Mediatrix of All Graces

Mediatrix of All Graces, by Heavenly Decree

As told in the apocryphal Book of Judith in the Old Testament, Satan well knows that in order to capture the city of Bethulia, Holofernes cut off its aqueducts. This same evil spirit garners all of its powers to destroy the devotion to the Mother of God in faithful souls, because when this salutary canal is closed, it is easier to subjugate them. “See, faithful souls,” wrote Saint Bernard, “with what affectionate devotion the Lord wants us to honor our Queen! He placed in her the fullness of all good, in order to oblige us to have recourse to her continually with complete confidence in her protection, and to admit now that if we have the smallest hope in obtaining grace and reaching eternal glory, we can only realize this through Mary.”

Every letter of pardon from the King passes through the door of his palace; in the same way, all graces coming down from heaven to earth pass through the hands of Mary

Saint Antoninus likewise said: “All the graces that have ever bestowed upon humanity, have come through Mary.” That is why it she is often compared to the moon: “Placed between the sun and the earth,” says Saint Bonaventure, “the moon reflects the light it receives from the sun, and Mary receives from the Divine Sun the heavenly influences of grace, in order to send them to us here below. For this same reason the Church invokes her under the title of Propitious Gate of Heaven or Felix coeli porta.
 
Every letter of pardon from the King must go through the door of his palace; in the same way, all graces coming down from heaven to earth, pass through the hands of Mary. Saint Bonaventure added that no one can enter heaven without going through this door which is the Blessed Virgin Mary. Saint Jerome confirmed this sentiment in a famous sermon on the Assumption –although some attribute its authorship to a more ancient author whose text might have been inserted among Jerome’s works. This homily tells us that the fullness of grace is in Jesus Christ, as in the head, from which all the vital spirits flow to the rest of the body, meaning in a spiritual sense all the divine help necessary for salvation; and that the same fullness lies in Mary as in the neck, through which vital spirits flow down into the limbs.

Just as a line from the center of a circle cannot leave without passing through the circumference, no graces can come to us from Jesus Christ, the center of all good, without going through Mary

San Bernardine of Siena took up this thought and developedit: “By the Blessed Virgin,” he said, “all the graces of spiritual life come from Jesus Christ, the Sacred Head of the Church in His mystical body, i.e. in the faithful.” And, reflecting upon the prerogative of the divine Mother, he added: “Since the Lord chose to dwell in the womb of the Blessed Virgin, she has, in a matter of speaking, acquired a certain jurisdiction over all graces, because Jesus Christ, leaving her chaste womb, at the same time caused a current of divine gifts to come out of it, like a heavenly reservoir.” The saint repeated the same idea elsewhere, and drew the conclusion that since the Incarnation of the Word none of God’s creatures has obtained any kind grace except by the hands of our good and tender Mother.”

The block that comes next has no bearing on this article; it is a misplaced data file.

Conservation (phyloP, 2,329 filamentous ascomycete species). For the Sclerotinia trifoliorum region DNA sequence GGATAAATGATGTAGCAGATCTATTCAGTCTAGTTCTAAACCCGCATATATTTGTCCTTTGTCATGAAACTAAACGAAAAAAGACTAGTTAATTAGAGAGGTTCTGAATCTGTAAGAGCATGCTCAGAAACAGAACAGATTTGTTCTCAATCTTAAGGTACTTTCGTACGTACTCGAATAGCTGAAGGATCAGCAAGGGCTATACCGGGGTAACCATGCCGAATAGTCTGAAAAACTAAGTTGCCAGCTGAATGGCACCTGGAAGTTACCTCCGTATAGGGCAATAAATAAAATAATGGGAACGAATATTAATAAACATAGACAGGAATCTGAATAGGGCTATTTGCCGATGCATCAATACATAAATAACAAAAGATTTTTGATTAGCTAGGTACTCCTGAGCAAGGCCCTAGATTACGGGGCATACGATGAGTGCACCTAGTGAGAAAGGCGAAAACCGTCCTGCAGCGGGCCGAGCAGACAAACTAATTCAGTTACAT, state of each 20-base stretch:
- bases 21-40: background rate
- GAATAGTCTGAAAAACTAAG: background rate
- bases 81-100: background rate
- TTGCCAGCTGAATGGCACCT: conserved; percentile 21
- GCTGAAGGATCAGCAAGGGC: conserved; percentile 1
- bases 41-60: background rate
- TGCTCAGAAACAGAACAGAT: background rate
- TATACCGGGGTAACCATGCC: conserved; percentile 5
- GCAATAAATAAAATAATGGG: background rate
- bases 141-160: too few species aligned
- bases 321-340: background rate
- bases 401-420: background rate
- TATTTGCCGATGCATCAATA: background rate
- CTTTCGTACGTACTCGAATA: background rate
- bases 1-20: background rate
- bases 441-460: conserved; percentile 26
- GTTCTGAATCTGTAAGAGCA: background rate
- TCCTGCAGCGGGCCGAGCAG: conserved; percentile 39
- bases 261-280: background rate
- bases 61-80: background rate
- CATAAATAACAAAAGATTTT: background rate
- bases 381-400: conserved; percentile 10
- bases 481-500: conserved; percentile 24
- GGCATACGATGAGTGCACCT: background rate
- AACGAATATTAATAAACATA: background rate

In this same sense, another author interpreted a passage concerning the Incarnation of the Word in the womb of Mary, in which Jeremiah predicted that a woman would give birth to a Man-God. “In the same way,” he says, “that a line from the center of a circle can not leave without passing through the circumference, no graces can come from Jesus Christ, the center of all good, without going through Mary, who, upon receiving the Son of God in her womb, actually surrounded Him on all sides.” It follows in suit, according to San Bernardine, that all graces, every virtue and every gift, are given by the hands of Mary, to whom she desires, when she desires, and as she sees fit.

Since the birth of Jesus and by a heavenly decree all graces come through Mary

Richard Saint-Laurent expressed this notion in similar terms, saying that “God grants no good to His creatures that does not pass through the hands of the Virgin Mother.” Also the Venerable Father de Celles urged all of us to have recourse to this Treasurer of all graces, as he called her, insisting that she is the only canal through which the world and every man in particular may receive the favors they await from God.
 
One can clearly see that in stating that all graces come to us through Mary, all these saints and all these pious authors did not intend their words to be taken in a narrow sense. Indeed, they meant to say that we have received Jesus Christ from Mary, the source of all good. They stated in formal terms that since the birth of Jesus Christ, and by virtue of a heavenly decree, all graces from His merits were, are now and will be distributed to humanity until the end of time, through the hands and the intercession of Mary.